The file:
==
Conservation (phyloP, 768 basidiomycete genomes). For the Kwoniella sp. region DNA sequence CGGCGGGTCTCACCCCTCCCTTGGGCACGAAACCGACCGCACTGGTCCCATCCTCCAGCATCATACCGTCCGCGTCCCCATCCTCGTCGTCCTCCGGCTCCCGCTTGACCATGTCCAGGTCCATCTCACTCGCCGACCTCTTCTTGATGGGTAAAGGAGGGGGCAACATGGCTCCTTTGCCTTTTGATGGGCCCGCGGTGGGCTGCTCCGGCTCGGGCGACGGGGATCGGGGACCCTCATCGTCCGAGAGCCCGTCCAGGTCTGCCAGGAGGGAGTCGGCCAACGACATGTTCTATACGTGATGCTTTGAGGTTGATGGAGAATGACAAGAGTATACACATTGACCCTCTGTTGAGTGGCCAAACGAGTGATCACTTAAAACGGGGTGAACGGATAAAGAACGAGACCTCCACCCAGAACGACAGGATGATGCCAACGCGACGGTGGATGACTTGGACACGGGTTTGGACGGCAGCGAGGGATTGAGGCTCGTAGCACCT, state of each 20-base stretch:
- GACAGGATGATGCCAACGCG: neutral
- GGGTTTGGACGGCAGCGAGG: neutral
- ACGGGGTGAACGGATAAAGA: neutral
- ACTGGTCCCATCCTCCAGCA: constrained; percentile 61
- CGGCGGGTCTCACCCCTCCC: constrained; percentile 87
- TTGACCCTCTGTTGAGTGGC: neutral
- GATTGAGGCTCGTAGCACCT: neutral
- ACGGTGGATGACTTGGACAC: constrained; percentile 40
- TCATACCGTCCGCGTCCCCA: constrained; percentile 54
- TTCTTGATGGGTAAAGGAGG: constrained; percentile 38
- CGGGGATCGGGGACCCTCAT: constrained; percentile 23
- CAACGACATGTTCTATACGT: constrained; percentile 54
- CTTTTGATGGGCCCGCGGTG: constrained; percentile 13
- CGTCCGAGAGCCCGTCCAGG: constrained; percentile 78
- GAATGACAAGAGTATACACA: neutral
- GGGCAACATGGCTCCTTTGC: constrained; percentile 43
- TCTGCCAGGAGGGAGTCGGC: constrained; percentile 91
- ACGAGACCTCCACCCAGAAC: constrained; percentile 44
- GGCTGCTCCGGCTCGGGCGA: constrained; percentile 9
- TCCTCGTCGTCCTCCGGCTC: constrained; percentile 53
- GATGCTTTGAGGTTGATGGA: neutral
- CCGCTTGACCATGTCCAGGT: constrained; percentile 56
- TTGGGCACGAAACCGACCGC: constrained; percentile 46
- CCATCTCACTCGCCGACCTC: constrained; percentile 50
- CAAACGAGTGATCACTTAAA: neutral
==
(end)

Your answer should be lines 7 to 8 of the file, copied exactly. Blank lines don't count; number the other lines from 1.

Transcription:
- TTGACCCTCTGTTGAGTGGC: neutral
- GATTGAGGCTCGTAGCACCT: neutral